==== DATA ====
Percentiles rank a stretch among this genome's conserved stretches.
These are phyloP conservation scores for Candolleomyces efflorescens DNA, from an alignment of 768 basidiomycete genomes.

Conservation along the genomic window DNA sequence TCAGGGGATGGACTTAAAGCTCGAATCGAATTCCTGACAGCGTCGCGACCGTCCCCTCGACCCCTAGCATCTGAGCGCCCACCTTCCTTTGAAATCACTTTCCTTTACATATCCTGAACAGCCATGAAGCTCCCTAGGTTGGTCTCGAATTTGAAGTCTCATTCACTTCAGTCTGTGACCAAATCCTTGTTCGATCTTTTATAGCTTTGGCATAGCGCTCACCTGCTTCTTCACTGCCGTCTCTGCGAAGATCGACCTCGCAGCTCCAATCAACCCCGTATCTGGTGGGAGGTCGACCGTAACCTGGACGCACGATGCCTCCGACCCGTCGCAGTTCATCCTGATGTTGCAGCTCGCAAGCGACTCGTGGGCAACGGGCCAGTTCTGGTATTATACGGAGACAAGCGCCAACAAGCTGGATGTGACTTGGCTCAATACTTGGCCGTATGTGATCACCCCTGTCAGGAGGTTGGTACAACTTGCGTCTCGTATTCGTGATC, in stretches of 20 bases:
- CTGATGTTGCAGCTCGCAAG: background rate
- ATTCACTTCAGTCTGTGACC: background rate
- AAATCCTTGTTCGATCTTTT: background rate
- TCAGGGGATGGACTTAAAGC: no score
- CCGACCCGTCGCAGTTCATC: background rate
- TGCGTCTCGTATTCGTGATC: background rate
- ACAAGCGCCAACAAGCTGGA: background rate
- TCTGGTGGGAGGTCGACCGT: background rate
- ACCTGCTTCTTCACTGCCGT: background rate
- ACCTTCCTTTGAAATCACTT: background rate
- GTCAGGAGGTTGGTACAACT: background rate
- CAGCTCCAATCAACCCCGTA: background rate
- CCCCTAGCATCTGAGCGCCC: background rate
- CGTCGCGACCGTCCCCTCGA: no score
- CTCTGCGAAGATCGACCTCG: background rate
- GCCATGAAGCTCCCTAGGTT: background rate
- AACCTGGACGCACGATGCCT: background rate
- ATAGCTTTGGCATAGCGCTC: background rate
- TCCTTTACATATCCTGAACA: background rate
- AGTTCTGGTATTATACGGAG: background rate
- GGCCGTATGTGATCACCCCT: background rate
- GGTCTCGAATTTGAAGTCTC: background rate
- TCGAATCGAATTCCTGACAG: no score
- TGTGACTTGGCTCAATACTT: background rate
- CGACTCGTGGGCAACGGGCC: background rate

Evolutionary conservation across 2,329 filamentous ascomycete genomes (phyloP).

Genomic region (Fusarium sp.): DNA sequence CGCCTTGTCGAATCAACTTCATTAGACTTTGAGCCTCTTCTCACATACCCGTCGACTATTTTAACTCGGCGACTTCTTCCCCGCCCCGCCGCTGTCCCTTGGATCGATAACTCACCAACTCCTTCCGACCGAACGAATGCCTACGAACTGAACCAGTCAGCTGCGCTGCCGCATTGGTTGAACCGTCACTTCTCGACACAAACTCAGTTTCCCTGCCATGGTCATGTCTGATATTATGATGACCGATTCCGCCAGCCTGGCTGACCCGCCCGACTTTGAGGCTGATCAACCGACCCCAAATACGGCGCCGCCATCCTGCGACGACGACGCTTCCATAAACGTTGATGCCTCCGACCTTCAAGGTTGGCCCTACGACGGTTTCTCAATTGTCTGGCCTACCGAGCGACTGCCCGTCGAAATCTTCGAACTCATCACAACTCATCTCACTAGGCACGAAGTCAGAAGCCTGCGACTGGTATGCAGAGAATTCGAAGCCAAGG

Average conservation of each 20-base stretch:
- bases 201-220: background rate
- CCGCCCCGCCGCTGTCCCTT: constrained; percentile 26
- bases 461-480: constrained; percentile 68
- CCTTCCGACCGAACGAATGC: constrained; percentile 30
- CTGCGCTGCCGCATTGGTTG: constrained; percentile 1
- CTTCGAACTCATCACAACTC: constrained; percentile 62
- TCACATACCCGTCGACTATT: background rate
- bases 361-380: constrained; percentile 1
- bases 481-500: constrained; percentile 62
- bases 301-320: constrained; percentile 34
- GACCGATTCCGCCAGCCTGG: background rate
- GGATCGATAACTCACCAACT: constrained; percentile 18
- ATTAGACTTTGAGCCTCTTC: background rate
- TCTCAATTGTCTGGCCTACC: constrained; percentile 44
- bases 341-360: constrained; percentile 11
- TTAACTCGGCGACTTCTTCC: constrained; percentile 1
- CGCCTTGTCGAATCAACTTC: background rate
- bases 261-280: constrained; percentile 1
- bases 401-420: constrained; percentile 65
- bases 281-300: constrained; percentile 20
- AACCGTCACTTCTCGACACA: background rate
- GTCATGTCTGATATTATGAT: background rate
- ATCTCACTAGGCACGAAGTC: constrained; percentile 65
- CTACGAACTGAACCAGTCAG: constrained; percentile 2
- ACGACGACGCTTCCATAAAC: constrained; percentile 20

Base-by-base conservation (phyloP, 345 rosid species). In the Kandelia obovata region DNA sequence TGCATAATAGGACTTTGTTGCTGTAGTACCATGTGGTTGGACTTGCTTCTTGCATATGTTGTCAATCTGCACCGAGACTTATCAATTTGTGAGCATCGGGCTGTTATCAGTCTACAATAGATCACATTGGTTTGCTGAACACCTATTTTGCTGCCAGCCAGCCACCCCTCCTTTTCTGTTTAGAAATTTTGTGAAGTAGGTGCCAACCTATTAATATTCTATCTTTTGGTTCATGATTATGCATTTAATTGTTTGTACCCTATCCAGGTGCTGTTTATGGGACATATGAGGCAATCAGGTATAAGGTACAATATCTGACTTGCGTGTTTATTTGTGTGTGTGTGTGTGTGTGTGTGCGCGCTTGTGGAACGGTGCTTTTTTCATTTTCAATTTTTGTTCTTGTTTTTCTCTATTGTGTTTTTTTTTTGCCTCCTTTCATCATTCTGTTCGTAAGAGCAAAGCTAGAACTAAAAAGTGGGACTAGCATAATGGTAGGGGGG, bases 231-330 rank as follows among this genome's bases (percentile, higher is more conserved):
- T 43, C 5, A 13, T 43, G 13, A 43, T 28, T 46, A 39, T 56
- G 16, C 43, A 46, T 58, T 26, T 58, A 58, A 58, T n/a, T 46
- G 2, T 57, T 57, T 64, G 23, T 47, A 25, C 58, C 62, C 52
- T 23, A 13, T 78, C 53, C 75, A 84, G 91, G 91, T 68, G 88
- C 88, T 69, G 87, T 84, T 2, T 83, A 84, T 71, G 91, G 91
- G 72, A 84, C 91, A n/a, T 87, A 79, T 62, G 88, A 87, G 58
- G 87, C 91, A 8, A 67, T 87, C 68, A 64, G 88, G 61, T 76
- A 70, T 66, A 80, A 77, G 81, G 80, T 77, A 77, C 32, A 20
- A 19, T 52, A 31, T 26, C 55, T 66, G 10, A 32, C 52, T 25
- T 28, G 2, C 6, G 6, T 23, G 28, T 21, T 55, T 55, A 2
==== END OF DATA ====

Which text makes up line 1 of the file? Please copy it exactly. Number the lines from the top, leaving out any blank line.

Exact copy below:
Percentiles rank a stretch among this genome's conserved stretches.